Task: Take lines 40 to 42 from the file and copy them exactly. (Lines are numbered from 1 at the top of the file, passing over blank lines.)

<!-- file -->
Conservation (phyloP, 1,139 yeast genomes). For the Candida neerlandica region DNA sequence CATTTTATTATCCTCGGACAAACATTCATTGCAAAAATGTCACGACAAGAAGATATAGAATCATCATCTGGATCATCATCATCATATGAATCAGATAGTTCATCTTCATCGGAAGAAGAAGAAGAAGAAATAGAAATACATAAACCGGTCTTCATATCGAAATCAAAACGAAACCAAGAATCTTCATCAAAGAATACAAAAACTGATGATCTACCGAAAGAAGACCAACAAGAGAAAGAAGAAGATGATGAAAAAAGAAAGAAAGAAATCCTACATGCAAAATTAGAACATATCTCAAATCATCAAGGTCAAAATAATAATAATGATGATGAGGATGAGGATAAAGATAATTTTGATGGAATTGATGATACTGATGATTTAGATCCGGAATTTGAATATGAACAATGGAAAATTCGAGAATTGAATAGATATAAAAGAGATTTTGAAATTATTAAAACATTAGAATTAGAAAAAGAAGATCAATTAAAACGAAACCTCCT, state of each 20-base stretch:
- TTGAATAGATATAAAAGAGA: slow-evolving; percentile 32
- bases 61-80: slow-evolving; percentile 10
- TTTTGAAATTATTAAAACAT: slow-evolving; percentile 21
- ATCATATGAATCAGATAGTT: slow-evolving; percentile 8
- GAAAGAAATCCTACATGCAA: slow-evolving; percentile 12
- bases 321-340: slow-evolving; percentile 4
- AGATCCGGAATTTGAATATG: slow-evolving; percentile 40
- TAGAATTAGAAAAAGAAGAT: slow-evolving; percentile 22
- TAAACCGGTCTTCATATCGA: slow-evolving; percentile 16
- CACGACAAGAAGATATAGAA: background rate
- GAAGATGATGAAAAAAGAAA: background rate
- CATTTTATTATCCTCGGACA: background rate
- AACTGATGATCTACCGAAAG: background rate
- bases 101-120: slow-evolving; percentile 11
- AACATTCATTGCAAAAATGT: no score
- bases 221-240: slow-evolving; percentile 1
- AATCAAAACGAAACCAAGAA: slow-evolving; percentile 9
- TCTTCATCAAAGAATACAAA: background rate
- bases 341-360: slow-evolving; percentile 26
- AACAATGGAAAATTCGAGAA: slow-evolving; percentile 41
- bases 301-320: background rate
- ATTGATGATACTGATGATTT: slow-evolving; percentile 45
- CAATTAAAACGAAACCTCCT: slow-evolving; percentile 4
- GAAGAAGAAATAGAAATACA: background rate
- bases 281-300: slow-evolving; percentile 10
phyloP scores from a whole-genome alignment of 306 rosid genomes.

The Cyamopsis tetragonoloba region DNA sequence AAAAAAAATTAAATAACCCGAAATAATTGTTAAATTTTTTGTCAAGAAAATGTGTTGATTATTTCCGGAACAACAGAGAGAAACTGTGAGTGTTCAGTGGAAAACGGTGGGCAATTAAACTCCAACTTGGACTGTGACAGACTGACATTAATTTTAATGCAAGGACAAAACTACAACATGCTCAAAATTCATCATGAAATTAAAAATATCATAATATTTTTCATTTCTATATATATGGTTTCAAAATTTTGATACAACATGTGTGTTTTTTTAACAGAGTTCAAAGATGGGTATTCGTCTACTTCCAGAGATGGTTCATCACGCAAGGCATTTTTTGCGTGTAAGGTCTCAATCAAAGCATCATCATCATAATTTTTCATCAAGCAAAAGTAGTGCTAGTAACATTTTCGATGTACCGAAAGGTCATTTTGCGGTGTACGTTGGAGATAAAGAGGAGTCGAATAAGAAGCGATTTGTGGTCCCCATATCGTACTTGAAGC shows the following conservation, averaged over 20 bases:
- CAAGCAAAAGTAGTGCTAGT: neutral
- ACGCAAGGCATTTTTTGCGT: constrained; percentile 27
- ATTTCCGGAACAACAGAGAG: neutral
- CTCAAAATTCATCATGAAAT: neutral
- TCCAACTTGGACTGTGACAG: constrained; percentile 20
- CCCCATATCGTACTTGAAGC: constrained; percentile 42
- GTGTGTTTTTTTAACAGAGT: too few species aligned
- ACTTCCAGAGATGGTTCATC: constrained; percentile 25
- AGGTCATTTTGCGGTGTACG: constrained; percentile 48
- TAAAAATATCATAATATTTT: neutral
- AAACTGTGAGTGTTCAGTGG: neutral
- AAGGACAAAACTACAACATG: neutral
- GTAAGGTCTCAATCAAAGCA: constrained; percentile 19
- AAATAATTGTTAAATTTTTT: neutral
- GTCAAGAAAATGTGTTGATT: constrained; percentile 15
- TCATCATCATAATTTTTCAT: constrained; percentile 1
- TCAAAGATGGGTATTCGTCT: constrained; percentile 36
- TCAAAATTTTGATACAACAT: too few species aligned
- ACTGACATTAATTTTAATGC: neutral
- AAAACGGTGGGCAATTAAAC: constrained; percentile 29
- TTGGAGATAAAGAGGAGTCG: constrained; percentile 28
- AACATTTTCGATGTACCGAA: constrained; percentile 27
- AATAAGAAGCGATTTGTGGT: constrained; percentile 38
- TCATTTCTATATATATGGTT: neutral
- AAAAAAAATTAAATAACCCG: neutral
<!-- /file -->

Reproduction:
- AAGGACAAAACTACAACATG: neutral
- GTAAGGTCTCAATCAAAGCA: constrained; percentile 19
- AAATAATTGTTAAATTTTTT: neutral